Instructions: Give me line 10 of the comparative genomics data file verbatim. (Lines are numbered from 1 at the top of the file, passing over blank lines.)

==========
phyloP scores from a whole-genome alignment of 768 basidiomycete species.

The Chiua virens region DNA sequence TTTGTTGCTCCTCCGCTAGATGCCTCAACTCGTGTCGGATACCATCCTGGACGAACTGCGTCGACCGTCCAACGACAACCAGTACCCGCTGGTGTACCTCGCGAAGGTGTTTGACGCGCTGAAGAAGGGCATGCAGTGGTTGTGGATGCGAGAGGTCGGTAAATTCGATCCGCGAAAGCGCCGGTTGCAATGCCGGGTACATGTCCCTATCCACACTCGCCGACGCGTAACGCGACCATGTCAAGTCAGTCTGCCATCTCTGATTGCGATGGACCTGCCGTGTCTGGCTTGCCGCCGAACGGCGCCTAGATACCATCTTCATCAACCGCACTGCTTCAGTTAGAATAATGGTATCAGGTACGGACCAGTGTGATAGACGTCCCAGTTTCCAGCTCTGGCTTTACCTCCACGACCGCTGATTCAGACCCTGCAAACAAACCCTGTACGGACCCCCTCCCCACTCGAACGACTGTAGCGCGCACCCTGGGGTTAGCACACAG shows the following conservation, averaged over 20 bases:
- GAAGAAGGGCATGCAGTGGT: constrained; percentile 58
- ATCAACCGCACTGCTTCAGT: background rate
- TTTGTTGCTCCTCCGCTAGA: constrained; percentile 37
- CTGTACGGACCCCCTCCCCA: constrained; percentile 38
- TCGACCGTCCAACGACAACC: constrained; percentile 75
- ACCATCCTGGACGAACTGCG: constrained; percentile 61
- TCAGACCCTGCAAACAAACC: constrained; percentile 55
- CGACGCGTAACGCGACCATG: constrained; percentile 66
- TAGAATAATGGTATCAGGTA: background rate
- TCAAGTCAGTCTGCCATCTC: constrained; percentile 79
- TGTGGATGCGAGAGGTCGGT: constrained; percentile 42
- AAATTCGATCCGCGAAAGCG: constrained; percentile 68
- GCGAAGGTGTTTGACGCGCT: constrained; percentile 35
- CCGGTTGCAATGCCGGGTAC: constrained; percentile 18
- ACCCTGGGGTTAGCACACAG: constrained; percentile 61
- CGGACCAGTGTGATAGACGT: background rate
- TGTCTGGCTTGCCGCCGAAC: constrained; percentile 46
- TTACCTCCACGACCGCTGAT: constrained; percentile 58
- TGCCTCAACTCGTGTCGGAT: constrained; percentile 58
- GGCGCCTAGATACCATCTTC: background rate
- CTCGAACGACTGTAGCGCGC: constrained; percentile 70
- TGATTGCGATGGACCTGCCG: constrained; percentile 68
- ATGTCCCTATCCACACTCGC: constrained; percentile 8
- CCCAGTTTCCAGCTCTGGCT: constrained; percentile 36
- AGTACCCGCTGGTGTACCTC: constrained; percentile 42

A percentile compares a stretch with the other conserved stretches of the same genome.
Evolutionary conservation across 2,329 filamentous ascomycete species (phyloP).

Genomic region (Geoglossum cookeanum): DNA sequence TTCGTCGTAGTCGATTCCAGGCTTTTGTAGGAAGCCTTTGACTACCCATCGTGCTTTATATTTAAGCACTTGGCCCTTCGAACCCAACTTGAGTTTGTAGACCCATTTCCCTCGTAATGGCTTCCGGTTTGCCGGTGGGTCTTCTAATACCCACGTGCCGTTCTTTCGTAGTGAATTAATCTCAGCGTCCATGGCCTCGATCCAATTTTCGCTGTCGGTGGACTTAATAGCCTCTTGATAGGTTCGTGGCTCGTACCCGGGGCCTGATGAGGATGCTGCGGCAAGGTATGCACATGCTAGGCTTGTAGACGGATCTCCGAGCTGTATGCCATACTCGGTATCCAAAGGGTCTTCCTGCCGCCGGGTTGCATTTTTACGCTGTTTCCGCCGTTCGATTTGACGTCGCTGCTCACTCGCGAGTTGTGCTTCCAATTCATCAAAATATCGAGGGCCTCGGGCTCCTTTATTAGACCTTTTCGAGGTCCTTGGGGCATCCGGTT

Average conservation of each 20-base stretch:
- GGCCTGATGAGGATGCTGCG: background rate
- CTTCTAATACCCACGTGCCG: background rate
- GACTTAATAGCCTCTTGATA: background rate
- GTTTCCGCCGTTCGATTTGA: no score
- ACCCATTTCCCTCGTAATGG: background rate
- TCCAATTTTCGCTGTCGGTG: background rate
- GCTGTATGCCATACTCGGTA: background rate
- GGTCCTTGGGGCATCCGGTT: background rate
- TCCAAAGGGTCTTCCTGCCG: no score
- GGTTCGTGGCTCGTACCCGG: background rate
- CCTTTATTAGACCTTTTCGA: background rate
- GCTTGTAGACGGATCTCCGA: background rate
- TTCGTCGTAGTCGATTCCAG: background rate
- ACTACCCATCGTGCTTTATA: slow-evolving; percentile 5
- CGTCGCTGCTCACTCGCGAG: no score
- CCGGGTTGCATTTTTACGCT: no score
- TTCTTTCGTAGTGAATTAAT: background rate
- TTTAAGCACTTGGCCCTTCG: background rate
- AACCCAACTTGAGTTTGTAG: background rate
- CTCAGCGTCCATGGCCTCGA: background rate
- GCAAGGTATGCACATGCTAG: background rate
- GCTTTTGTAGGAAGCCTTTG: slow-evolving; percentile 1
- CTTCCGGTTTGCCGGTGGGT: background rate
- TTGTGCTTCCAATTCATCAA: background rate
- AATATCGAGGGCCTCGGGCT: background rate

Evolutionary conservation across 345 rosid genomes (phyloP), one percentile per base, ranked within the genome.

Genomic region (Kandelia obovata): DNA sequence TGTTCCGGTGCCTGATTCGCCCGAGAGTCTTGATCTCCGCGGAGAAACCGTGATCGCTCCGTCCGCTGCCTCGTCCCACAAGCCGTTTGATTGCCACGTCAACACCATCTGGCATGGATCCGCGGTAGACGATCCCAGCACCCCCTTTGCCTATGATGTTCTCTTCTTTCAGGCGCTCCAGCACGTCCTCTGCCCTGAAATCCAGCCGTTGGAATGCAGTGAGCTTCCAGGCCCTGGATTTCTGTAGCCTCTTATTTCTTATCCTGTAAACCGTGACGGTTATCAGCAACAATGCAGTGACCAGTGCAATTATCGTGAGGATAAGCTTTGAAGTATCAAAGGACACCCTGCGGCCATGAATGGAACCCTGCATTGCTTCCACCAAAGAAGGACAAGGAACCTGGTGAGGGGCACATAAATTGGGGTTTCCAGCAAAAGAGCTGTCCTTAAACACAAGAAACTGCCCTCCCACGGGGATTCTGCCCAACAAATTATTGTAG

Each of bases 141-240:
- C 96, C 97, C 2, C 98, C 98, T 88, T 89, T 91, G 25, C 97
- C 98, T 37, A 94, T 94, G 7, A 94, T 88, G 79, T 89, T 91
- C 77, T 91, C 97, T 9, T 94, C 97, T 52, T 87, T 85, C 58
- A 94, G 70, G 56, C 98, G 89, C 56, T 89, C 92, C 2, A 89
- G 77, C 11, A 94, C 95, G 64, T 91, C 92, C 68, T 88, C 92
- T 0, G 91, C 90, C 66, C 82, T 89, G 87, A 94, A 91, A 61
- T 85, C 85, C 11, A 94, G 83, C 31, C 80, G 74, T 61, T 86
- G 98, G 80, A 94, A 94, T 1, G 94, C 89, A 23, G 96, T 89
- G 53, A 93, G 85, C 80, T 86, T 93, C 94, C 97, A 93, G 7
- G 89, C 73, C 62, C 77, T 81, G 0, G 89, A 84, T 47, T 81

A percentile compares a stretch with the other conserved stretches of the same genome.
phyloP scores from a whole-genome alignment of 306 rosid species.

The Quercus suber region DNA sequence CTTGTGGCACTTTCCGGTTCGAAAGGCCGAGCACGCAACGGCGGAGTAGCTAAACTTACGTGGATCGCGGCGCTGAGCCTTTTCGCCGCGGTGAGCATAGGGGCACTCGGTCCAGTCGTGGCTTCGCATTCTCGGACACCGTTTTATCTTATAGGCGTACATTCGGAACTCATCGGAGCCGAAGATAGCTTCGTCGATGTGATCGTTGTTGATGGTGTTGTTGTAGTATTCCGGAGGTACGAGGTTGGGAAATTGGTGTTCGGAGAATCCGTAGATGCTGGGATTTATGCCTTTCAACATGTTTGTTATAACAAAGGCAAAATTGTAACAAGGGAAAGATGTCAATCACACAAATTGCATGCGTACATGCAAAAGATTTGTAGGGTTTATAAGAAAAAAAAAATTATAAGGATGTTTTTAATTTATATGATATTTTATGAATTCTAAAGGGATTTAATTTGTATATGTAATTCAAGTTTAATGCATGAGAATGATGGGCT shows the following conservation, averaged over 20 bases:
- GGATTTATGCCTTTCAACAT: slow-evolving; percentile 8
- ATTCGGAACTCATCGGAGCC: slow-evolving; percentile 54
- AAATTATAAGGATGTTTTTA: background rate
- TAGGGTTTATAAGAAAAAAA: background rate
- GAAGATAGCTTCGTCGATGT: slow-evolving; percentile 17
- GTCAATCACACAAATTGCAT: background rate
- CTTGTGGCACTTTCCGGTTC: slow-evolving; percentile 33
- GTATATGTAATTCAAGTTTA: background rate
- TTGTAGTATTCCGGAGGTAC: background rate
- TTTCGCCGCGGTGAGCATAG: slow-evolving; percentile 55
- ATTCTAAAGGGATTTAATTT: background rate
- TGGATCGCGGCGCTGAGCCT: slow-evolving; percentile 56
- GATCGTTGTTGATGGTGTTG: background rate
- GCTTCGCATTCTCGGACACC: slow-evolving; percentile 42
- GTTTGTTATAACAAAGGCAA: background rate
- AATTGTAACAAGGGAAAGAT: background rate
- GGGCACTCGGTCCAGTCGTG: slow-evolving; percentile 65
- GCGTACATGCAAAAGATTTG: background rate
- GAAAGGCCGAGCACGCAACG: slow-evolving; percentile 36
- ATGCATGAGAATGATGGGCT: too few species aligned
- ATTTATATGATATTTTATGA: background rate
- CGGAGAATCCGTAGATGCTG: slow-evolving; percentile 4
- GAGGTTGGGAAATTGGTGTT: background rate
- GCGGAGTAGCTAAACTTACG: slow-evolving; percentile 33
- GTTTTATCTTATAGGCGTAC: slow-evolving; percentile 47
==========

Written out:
- CGACGCGTAACGCGACCATG: constrained; percentile 66